education or call it what you will.
In effect, the Coast Guard is
Continued on Page 4
V. lton, Chowan County, North Carolina, Thursday, February 22, 1973.
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READY FOR FIRST SALE-The modern stand ready for the first sale, which is scheduled
feeder pig market facilities on Paradise Road for March 1.
ill Edenton By-Pass Moves Ahead
RALEIGH-Contract on the long planned Edenton by
ij: pass is now scheduled to be let in November, according to
; State Sen. J. J. (Monk) Harrington of the First District.
Sen. Harrington told The Chowan Herald yesterday
afternoon he and Sen. Phil Godwin obtained a status report
:i from the State Highway Commission earlier in the day after
| ; some concern had been expressed by Edenton officials. The
senators were told that the status of this project had not
changed and it is going ahead as planned.
They were told acquisition of the right-of-way in
:j: proceeding at the projected rate and should be completed
; by October. Some sl-million has been earmarked for this
phase of the project, and should it be concluded as
scheduled then the contract could be awarded in
Sen. Harrington, chairman of the powerful Senate Roads
Committee, said the Edenton by-pass project had not been
j mentioned in previous projections of priorities since it was
not among the projects frozen by the Holshouser
He said he and Sen. Godwin are aware of the tremendous
: need for this project and will continue to request progress
j: reports from the state.
Town Faces Rate Increase
Edenton Town Council has been
made aware of a proposed 16.11
per cent rate increase in wholesale
electric rates by Virginia Electric
& Power Company. The increase,
if granted by the State Utilities
Commission, would be retroactive
to January 11.
The increase, the second in
recent months, was discussed last
week at a meeting of the council.
W. B. Gardner, town
administrator, said the increase
would be passed on to the town’s
Those who now purchase
electricity from the town are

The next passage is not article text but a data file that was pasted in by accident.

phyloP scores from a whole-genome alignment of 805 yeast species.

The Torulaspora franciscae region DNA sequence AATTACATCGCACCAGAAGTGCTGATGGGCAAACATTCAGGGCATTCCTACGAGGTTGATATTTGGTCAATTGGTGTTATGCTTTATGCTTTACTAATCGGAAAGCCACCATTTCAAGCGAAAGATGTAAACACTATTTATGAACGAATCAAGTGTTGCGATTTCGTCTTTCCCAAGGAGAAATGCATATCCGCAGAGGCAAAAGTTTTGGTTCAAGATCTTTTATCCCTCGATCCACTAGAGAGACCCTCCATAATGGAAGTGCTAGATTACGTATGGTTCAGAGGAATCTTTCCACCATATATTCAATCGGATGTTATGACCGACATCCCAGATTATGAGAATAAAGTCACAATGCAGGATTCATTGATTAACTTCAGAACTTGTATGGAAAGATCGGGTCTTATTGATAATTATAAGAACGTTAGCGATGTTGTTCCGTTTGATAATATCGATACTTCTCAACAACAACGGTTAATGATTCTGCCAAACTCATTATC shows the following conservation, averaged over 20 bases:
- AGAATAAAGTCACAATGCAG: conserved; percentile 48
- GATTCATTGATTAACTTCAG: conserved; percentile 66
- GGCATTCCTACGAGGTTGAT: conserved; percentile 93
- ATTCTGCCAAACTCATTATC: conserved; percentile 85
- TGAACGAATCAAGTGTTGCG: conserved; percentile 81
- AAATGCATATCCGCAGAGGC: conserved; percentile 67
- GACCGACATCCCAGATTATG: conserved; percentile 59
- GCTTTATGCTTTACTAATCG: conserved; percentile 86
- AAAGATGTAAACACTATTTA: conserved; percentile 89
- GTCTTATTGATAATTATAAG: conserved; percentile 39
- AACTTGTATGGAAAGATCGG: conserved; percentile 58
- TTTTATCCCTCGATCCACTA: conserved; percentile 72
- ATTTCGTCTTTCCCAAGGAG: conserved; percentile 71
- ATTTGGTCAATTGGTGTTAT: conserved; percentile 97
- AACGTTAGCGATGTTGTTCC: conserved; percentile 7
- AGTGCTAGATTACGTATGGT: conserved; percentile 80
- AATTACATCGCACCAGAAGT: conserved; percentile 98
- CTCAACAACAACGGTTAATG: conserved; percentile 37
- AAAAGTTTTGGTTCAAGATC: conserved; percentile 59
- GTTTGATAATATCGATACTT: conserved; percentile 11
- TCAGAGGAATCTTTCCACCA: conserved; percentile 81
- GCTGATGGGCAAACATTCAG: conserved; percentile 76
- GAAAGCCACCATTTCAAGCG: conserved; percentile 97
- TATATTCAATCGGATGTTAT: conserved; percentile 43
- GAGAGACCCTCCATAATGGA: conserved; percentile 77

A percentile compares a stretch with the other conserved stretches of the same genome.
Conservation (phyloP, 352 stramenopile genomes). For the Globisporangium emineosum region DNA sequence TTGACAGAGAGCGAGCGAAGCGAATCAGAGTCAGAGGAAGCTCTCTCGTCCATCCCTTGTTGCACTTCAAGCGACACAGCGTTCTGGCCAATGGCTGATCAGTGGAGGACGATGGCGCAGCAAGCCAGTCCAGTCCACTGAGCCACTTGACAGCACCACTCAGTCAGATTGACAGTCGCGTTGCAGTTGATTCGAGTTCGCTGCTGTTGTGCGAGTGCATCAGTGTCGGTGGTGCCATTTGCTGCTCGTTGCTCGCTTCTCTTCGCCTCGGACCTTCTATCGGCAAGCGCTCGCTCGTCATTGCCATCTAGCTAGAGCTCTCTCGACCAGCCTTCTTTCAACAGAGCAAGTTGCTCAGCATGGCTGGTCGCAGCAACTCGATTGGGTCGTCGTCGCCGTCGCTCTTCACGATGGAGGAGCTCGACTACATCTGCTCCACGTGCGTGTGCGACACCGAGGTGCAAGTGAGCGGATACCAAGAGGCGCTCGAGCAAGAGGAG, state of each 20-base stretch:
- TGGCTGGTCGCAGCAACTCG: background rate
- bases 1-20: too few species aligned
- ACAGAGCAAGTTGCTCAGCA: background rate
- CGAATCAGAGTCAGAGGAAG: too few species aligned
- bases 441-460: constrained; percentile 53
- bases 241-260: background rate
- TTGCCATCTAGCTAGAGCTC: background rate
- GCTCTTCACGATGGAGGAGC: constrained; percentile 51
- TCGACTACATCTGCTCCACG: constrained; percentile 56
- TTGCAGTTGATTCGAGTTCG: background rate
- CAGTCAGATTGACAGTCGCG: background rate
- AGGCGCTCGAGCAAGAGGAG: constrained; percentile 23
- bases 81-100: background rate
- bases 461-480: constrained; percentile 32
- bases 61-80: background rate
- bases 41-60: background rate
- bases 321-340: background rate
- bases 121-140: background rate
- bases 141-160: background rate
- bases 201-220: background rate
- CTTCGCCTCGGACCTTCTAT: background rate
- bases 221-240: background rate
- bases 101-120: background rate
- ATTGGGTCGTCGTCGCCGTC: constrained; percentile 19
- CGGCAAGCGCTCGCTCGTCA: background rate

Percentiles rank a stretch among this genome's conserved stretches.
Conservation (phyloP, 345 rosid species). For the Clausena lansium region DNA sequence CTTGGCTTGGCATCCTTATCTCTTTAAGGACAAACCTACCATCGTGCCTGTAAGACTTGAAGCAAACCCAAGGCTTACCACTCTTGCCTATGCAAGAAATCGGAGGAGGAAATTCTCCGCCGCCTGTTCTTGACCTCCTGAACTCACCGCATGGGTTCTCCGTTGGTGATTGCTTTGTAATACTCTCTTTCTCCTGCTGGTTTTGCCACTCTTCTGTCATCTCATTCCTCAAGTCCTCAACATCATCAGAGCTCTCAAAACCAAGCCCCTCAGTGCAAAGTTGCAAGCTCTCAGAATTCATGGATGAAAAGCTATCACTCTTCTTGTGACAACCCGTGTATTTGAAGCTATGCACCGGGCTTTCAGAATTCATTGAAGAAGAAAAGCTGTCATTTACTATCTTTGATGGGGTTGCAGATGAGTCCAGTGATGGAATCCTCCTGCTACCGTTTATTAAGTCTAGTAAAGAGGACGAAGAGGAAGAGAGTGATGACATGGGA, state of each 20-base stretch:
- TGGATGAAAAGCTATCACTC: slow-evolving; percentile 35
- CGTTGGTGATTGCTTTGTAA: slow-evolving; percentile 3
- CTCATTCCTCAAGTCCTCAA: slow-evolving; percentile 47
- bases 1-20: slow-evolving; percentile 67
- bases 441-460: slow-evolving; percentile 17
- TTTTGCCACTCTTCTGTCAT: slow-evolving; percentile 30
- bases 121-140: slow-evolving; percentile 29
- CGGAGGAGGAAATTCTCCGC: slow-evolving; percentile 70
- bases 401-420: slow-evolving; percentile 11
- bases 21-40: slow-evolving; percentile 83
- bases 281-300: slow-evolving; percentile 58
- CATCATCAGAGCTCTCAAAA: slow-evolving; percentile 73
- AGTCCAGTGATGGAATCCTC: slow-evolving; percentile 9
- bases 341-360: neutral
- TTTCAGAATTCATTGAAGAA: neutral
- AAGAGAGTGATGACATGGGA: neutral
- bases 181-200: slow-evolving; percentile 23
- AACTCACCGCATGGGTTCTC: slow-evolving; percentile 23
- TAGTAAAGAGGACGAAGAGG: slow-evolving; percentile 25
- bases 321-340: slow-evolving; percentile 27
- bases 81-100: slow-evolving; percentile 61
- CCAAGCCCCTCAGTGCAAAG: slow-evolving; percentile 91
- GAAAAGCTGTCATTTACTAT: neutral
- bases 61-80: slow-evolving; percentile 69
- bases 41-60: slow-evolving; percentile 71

paying a 10 per cent surcharge
imposed when VEPCO increased
rates 19 per cent.
Gardner said the town is
considering a general rate
to include the proposed
increase as well as the surcharge.
Mrs. Moore Dies
Mrs. Shelton W. Moore, Sr., 900
North Broad Street, died suddenly
in Chowan Hospital Sunday. She
Mrs. Moore was owner of Eden
Mrs. Blanche Sitterson Moore
was bom in Perquimans County
on September 15,1900, daughter of
the late J. C. apd Corinne
Broughton Sitterson. She was the
widow of Shelton W. Moore, Sr.
Surviving is a son, Shelton W.
Moore, Jr., of Edenton; a
daughter, Mrs. Pauline Sutton of
Walbridge, Ohio; two
grandchildren and two great
She was a member of the
Eastern Star, American Legion
Auxiliary and Edenton Baptist
Funeral services were held at 2
P.M. Tuesday in Williford
Memorial Chapel with Rev.
Robert Gray and Rev. R. N.
Carroll officiating. Burial was in
Beaver Hill Cemetery.
Some questions were raised by
council about the proposed joint
Animal Control Program with
Chowan County. Mayor George
Alma Byrum is to appoint a
committee to discuss the program
with a committee from the county.
In other action, council:
Renewed existing taxi
Included national banks in
Schedule B license taxation.
Appointed Mrs. Alice Bond to
the Zoning Board of Adjustments,
replacing Mrs. Snooky Bond, who
Approved advertising for bids
Continued on Page 4
Mrs. Hawkins Is Honored By Edenton BPW
Thirteen of the 14 living
recipients of the Edenton Business
& Professional Women’s Club
were in attendance at Edenton
Restaurant last Thursday night
when Mrs. Mollie G. Hawkins was
named winner for 1972. She is the
23rd local woman to be signally
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MRS. CLARA BOSWELL and MRS. MOLLIE HAWKINS
Single Copy 10 Cents.
Sale March 1
Association, Inc., will sponsor the
first state graded feeder pig sale
in Chowan County on March 1,
according to Gene Nixon,
manager. The sale begins at 3
The association has recently
completed one of the most modern
sale facilities in North Carolina on
Paradise Road, three miles north
Sales will be held the first and